CFA Institute is very strict about its calculator policy.
Using an unauthorized calculator during the exam may even lead to the suspension or termination of your candidacy in the CFA Program.
There are only two financial calculators allowed during the exam:
- Texas Instruments BA II Plus (including BA II Plus Professional)
- Hewlett Packard 12C (including the HP 12C Platinum, 12C Platinum 25th anniversary edition, 12C 30th anniversary edition, and HP 12C Prestige).
Although the majority of candidates prefer TI BA II Plus Professional, we recommend you to choose a calculator that meets your preferences. Below, we describe both types of approved calculators. Get your calculator way before your exam and practice all way through your exam preparation using your calculator. Also, bring your calculator on the exam day (the same one you were practicing with).
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Approved CFA Exam Calculators
Here are some pros and cons of the most frequently selected models:
TI BA II Plus Professional:
- has stats worksheet,
- is much cheaper than HP 12C,
- is faster than regular HP 12C,
- is said to be more intuitive and easier to learn and use than HP 12C,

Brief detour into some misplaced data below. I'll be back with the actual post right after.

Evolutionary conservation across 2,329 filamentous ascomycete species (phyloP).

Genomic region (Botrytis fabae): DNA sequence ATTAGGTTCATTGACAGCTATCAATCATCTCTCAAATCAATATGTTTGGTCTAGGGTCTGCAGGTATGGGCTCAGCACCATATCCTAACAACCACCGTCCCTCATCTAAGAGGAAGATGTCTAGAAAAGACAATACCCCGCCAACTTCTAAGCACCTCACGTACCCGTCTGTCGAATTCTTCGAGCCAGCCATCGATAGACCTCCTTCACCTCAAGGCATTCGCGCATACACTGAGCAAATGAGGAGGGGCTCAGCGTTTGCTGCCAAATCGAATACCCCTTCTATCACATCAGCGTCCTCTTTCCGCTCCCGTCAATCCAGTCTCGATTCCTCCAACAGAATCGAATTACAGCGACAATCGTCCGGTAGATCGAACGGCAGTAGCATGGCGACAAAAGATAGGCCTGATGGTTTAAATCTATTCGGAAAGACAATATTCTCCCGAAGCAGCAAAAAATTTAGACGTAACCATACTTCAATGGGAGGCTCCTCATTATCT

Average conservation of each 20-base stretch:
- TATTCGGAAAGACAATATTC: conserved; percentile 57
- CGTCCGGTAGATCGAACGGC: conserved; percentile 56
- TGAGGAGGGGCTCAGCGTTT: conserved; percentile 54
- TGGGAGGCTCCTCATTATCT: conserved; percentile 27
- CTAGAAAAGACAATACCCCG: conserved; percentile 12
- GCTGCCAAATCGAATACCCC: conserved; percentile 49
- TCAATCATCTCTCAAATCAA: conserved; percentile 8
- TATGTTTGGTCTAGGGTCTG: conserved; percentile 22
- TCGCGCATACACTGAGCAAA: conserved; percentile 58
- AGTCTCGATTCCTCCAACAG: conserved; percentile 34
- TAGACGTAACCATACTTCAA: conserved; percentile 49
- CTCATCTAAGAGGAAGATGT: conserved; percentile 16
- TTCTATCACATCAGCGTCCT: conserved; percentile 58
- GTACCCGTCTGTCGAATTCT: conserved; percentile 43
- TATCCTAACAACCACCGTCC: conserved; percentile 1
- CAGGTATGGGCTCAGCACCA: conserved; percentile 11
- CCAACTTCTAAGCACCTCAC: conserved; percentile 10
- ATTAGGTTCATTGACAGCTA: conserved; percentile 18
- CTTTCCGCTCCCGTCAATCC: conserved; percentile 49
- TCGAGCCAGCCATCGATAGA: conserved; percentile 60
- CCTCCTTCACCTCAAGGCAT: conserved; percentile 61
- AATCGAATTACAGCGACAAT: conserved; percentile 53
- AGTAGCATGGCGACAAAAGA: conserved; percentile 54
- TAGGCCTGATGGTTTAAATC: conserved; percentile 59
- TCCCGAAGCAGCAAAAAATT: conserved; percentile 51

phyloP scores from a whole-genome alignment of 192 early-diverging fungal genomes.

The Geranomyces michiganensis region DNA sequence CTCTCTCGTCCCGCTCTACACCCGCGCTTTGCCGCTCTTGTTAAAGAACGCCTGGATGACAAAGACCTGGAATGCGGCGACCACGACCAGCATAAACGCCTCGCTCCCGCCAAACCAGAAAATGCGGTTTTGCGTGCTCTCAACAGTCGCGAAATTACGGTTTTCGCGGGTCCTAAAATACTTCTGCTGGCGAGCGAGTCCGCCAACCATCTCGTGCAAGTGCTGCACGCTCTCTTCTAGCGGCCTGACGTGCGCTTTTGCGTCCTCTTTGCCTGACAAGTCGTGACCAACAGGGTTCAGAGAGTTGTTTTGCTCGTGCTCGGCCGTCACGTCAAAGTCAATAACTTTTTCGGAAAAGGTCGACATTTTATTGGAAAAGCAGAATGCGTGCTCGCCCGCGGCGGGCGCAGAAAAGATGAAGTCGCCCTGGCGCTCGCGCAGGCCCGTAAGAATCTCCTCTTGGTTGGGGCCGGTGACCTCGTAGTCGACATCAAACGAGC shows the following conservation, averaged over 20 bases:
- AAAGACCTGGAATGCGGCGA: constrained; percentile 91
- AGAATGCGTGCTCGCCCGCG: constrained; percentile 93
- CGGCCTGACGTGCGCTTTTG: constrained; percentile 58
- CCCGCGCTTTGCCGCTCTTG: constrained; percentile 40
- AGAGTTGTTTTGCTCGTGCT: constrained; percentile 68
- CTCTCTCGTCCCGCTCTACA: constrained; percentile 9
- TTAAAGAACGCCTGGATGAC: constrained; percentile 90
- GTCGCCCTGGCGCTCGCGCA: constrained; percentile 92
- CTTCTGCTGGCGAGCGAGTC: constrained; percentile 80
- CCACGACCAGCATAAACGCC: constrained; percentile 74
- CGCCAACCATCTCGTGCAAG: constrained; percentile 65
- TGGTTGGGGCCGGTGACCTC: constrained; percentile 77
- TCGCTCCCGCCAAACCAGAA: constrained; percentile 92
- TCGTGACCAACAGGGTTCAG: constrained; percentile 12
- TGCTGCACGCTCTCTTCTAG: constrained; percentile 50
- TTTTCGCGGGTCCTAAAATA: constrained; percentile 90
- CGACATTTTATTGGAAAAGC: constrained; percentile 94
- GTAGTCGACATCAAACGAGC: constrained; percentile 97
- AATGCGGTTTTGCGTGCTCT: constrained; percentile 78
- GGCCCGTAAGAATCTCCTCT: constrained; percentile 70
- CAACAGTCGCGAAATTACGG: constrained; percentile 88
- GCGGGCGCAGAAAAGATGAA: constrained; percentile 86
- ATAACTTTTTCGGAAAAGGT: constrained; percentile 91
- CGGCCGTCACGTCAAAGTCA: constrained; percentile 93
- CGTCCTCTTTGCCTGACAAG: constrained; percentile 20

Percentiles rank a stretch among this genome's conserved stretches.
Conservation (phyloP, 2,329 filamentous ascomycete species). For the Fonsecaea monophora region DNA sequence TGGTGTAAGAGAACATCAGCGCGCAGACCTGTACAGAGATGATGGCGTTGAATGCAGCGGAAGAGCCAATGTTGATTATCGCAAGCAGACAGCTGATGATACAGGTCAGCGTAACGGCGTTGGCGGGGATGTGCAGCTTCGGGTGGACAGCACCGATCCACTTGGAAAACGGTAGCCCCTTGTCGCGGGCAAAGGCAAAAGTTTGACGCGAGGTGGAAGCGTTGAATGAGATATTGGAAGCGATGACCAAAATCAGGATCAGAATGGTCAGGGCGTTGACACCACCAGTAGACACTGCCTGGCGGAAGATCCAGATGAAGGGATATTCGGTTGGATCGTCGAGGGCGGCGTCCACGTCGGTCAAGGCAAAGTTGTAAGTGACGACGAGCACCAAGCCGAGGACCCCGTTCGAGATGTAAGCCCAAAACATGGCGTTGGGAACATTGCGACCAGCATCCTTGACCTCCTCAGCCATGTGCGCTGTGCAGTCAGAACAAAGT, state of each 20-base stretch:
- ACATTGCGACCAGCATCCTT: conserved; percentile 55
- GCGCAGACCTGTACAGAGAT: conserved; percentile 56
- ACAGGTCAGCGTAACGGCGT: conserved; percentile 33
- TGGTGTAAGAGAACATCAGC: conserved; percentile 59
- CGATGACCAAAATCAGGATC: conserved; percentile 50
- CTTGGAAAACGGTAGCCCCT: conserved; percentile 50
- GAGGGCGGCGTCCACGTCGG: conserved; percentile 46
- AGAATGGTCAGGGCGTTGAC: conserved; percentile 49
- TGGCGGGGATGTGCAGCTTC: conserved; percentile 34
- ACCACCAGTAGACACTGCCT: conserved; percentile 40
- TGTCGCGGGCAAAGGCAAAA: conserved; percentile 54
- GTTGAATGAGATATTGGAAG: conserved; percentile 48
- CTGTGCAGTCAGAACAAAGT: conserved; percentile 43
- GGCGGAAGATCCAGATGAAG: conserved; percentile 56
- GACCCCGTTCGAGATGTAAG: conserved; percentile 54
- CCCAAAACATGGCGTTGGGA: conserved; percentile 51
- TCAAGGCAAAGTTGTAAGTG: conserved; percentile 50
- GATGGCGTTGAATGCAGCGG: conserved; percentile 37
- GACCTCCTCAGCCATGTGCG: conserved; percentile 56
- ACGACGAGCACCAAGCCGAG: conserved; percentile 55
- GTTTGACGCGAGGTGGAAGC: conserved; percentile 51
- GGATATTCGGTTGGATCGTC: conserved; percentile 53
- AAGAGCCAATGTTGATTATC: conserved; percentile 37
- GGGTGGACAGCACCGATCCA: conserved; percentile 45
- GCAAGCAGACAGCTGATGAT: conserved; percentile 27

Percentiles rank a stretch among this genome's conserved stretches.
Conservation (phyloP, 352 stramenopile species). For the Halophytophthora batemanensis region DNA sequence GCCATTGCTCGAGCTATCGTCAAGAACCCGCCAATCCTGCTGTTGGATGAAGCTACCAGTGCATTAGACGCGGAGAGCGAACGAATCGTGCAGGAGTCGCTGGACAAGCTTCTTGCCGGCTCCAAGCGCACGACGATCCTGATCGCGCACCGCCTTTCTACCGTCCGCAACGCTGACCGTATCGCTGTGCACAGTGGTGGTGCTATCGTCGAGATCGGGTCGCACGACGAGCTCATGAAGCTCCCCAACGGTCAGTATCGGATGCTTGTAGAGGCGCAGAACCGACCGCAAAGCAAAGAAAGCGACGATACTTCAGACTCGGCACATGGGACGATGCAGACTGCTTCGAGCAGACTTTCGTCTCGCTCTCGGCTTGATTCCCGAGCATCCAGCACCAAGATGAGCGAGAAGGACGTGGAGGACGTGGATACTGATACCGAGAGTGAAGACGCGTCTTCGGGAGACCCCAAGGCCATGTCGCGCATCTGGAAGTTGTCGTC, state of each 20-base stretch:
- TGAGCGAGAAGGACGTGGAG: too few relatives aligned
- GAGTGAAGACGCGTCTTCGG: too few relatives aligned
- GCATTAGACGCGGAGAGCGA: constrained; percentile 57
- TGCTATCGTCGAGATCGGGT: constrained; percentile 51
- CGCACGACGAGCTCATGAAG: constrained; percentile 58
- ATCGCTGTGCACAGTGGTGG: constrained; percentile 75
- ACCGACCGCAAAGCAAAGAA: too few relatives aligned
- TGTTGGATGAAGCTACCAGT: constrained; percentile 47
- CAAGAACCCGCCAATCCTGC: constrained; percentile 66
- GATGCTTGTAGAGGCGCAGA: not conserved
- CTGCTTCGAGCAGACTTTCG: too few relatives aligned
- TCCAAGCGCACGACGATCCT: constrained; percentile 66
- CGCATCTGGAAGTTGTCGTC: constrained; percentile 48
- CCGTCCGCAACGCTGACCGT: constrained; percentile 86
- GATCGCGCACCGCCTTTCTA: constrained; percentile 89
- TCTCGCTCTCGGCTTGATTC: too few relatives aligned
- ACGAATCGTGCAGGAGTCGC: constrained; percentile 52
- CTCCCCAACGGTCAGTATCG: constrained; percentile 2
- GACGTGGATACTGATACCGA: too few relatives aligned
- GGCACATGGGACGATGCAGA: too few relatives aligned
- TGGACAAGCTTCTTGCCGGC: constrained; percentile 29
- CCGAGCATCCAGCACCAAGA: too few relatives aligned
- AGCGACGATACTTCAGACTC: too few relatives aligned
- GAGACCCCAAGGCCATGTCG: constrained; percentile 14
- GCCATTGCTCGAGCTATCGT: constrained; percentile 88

- has more functions than 12C and BA II Plus (like discounted payback period or net future value),
- has a soft case instead of hard case, which won't protect the calculator from pressure demage or from accidentally pressing buttons.
- uses AOS (Algebraic Operating System) or CHN (Chain model). In CHN, the user has to remember the order of operations. It's the standard setting in financial calculators. AOS is more typical of scientific calculators. It remembers the order of operations.
HP 12C Platinum 25th anniversary:
- is more expensive than TI BA,
- compared to regular HP 12C is very fast,
- uses RPN (Reverse Polish Notation) or Algebraic entry mode. RPN is very useful because it substantially reduces the number of keystrokes when doing complex calculations. However, first you need to spend some time on RPN in order to be able to use it effectively.
If you are looking for a calculator with RPN, then one of the HP 12C series is your only choice. RPN is more flexible if you are familiar with it, but AOS or CHN are easier and do math like you were taught in school.
If you are worried that you calculator may run out of power during the exam, change the batteries a few days before the exam (and then use the calculator to make sure it works fine) or bring a spare battery (or calculator ) with you on the exm day.
Whichever calculator you choose, spend time working with it so that you can learn it by heart and get enough practice :). The last thing you want to experience is to fail the exam because you forgot how your calculator works.